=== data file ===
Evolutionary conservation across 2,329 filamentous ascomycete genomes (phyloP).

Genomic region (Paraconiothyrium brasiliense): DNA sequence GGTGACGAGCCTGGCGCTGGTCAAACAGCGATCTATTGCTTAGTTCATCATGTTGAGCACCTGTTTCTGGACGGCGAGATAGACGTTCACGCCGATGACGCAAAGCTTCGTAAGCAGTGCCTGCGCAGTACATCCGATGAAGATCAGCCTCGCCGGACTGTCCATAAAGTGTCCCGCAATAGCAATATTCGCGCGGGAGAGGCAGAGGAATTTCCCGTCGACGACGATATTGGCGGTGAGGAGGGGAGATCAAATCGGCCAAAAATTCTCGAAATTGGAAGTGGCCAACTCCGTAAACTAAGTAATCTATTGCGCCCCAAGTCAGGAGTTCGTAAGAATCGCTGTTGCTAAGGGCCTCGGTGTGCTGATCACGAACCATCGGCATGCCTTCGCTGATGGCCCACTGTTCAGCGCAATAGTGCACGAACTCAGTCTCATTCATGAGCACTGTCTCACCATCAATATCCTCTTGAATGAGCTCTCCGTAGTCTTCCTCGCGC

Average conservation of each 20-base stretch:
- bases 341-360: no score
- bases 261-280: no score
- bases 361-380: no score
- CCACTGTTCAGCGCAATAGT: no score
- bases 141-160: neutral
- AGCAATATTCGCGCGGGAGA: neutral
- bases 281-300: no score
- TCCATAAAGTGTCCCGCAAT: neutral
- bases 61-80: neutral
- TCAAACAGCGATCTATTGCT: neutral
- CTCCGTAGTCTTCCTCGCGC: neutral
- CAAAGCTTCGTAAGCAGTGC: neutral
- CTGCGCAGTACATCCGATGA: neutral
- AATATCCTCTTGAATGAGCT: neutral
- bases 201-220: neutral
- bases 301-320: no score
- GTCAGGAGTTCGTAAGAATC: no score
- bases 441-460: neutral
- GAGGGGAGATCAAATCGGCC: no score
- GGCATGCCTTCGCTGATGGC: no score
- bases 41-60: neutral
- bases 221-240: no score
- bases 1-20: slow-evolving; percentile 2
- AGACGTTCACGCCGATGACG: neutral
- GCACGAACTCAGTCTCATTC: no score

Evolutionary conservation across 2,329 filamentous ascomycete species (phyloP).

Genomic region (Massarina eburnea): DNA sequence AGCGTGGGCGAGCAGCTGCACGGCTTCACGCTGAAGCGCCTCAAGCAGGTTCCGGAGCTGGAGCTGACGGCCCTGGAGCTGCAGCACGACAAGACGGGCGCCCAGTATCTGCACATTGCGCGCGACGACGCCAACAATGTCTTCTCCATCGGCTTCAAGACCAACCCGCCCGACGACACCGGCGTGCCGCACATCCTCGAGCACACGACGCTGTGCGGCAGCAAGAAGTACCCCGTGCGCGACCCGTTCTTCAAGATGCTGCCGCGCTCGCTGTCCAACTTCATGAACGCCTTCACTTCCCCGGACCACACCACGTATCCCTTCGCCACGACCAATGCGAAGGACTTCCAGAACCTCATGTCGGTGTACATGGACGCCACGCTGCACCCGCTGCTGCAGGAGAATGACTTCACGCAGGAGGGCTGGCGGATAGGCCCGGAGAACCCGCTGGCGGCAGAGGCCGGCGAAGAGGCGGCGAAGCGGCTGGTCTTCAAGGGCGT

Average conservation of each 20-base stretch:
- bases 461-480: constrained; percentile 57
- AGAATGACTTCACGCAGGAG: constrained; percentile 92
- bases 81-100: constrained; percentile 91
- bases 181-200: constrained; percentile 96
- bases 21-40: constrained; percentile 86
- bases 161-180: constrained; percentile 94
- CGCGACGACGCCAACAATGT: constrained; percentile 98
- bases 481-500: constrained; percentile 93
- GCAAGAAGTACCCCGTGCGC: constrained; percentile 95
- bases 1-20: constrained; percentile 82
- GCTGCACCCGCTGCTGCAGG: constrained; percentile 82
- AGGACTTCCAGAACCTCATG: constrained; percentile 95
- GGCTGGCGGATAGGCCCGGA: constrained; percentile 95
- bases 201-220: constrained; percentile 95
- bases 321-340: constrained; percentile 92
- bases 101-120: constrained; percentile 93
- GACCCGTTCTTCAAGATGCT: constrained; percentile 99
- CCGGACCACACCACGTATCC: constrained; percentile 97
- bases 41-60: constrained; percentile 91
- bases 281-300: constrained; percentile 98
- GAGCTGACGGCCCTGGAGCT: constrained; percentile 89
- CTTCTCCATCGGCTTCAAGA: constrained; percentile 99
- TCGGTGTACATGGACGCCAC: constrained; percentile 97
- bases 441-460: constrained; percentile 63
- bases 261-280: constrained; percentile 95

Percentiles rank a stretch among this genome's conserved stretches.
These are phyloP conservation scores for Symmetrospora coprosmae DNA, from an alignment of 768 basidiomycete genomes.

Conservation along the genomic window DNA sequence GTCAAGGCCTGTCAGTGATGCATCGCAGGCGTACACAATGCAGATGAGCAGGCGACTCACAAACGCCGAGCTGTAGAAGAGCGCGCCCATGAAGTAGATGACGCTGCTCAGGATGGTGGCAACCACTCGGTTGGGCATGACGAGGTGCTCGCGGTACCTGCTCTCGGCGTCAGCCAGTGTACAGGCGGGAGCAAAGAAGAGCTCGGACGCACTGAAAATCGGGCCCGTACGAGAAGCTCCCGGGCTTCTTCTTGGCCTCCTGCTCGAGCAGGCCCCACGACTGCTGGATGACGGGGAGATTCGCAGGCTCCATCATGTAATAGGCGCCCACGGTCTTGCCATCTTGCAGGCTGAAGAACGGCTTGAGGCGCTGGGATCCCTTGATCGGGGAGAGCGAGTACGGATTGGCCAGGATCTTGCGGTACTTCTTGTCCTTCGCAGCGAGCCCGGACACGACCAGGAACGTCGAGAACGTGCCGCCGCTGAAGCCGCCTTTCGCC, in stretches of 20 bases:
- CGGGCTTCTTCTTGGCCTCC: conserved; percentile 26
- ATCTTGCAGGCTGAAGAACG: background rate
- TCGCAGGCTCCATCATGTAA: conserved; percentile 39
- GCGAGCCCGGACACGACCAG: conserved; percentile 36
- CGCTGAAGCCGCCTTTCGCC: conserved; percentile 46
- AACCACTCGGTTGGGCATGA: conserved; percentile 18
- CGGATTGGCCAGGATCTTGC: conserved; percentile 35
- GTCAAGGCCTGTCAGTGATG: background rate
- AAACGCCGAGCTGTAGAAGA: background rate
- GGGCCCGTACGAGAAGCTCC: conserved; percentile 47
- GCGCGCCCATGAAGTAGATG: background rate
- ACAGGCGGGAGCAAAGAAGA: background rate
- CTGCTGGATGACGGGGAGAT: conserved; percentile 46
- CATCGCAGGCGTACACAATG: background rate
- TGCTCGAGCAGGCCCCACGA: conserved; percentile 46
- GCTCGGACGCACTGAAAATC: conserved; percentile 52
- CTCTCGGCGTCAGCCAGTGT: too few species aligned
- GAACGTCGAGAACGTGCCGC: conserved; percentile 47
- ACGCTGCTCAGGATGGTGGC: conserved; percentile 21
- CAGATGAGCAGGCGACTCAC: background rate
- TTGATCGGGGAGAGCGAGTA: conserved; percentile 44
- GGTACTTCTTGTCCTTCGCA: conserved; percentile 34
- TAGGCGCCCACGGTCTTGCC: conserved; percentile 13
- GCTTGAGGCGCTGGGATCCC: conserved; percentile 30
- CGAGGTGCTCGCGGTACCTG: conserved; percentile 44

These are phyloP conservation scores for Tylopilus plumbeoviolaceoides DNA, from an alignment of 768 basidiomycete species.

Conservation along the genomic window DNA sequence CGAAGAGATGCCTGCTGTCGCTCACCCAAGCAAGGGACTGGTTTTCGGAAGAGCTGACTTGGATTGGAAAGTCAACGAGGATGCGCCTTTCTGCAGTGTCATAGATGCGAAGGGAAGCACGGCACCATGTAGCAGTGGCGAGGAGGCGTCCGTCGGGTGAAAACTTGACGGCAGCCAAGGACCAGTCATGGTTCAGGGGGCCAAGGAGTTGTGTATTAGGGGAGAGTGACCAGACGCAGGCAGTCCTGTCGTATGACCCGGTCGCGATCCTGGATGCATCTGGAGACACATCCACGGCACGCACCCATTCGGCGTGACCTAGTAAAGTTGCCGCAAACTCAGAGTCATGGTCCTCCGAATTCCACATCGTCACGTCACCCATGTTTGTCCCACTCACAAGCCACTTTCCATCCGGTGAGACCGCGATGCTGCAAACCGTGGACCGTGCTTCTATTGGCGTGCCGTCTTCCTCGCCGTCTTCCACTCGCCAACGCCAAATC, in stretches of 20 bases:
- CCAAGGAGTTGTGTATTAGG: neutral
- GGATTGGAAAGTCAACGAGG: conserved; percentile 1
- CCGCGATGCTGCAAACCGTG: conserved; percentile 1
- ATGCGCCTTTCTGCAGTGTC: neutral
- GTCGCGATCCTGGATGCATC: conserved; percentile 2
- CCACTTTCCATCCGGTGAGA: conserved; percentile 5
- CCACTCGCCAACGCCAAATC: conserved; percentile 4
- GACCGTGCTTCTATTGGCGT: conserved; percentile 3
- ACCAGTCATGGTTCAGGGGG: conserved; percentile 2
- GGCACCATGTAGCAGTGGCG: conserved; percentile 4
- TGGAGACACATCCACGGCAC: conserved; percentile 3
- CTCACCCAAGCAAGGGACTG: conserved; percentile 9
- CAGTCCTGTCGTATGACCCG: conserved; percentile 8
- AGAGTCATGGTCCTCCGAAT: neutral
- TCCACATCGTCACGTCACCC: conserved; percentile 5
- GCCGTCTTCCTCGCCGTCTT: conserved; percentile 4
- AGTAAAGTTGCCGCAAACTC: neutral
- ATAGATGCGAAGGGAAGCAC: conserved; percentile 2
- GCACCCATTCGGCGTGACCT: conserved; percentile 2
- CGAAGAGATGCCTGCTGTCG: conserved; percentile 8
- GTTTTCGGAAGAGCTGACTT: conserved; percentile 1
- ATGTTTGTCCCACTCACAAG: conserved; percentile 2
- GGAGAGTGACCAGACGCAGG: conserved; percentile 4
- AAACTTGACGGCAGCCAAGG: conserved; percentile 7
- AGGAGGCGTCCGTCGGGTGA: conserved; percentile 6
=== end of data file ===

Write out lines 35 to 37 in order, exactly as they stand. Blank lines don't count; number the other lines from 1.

- bases 181-200: constrained; percentile 96
- bases 21-40: constrained; percentile 86
- bases 161-180: constrained; percentile 94